“HONG KONG, Nov. 29 — It was a sight to please the eyes of any good Communist — 200 workers demonstrating outside a city bank against foreclosure of a Hong Kong factory. There was only one flaw, the villain in the piece was the Communist Bank of China. They were employees of the South China Iron Works, Ltd. They gathered outside the bank Tuesday while a delegation delivered a petition to bank authorities. On the wall of the bank building demonstrators erected a sign reading petition group of all workers of South China Iron Works. The iron works is in debt to the bank for about one million dollars. [Unintelligible text] receivers — the factory is scheduled to be auctioned Wednesday, and the workers are seeking postponement of the auction for one month. The debt was inherited by the Communists when they acquired the bank from the Nationalist government.”

    And one more article, this time from the Pittsburgh Post-Gazette of December 1, 1960, and again with OCR corrections from me:

    “HONG KONG, Nov. 30 — The Bank of Communist China, besieged by protesting workers, today postponed foreclosure sale of a factory in this British crown colony. More than 200 workers and their wives and children sat silently on the floor of the room where the factory was to be auctioned. The South China Iron Works was to have been sold to raise $1,000,000 owed the bank.”

    From the Red Book 1969, Pacifica Publications Ltd., their mailing address was by then at 1205 Metropole Building, Tsimshatsui, Kowloon PO Box. 192, with phone number 45625.

    From the 1957 Directory of Commerce, Industry, Finance, the company is listed under headings for iron castings and hydraulic presses amongst others.

    The undated Business Directory of Hong Kong & Macao has their office in Oi Kwan Building, but Google’s preview doesn’t allow the rest of the address to be seen.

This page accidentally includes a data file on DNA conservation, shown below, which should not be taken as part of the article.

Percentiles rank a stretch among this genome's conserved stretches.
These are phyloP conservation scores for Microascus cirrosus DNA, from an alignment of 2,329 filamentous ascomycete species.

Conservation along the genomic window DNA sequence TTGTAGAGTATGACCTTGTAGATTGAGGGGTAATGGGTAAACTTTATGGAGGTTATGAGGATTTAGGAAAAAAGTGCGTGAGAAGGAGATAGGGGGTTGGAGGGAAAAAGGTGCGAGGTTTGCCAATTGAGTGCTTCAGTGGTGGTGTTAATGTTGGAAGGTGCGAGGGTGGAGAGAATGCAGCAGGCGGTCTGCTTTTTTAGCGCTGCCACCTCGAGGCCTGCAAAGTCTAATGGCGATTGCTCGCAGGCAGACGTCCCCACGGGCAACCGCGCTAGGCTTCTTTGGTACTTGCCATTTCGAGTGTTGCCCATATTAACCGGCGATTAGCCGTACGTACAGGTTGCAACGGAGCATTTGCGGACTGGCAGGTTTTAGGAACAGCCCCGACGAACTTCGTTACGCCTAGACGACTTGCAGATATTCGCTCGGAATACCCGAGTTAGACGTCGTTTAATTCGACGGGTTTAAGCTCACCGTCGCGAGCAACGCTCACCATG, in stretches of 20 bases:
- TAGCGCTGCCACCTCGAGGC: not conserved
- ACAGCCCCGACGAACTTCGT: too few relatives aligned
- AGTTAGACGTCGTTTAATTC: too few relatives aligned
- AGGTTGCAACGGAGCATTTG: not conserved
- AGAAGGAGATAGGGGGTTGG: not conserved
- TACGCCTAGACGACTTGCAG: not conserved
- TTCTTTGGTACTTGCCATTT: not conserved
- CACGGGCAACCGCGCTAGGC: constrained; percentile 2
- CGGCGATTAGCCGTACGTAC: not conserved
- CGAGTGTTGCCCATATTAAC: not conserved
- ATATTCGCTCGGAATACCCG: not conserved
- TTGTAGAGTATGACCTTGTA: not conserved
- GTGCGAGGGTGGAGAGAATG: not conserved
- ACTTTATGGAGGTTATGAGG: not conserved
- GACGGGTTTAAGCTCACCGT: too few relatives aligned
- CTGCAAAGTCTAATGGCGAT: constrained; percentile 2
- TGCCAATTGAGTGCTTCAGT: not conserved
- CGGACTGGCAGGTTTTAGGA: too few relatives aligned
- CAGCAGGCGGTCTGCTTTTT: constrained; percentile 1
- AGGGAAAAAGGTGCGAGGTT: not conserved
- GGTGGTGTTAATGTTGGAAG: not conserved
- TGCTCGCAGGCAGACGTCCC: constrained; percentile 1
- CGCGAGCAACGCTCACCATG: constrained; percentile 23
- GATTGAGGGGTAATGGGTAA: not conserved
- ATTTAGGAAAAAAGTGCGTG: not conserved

The 1970 Hong Kong $ Directory lists their head office and factory address as “8 1/2 – 9 Milestone, Castle Peak Road, Tsuen Wan, New Territories, and you can just make out that their Sales Office was No. 1 Tak Hing, but the rest is cut off. (There are numerous Tak Hing Buildings in Hong Kong, as well as a Tak Hing Street in Jordan.)

    The book you’d most want to get your hands on for info, though, is the 1959 Trade Bulletin of the Hong Kong Dept. of Commerce and Industry (

    There is an article or perhaps an ad in there with a tantalizing excerpt from Google: “Mr. H. P. Wu, Managing Director of The South China Iron Works, Ltd. Born in the river port of Kiangyin, half way…” the snippet then cuts at this point, and later continues “present site in Castle Peak Road, Kowloon, where they cover an area of some 12,000 square feet. The firm’s present prosperity owes much to Mr. Tong’s preoccupation with the technical details of his trade. Most of his spare time is devoted to…”

    Sounds like if you could get the whole thing, it has a fairly detailed profile. There’s also a mention in the 1955 Far Eastern Economic Review Volume 18, under the heading Diesel Engines. “Marine diesel engines are being produced by the South China Iron Works Ltd., one of the few local firms, other than the shipyards, to specialize in the heavier forms of engineering. Fishing is the Colony’s main primary industry and many of the boats are engine powered. In spite of competition from overseas, the South China Iron Works is having considerable success with the supply of diesel engines to these craft and since the essentials of a marine engine are robustness and reliability, it is obvious from their continued popularity that the locally-built engines…”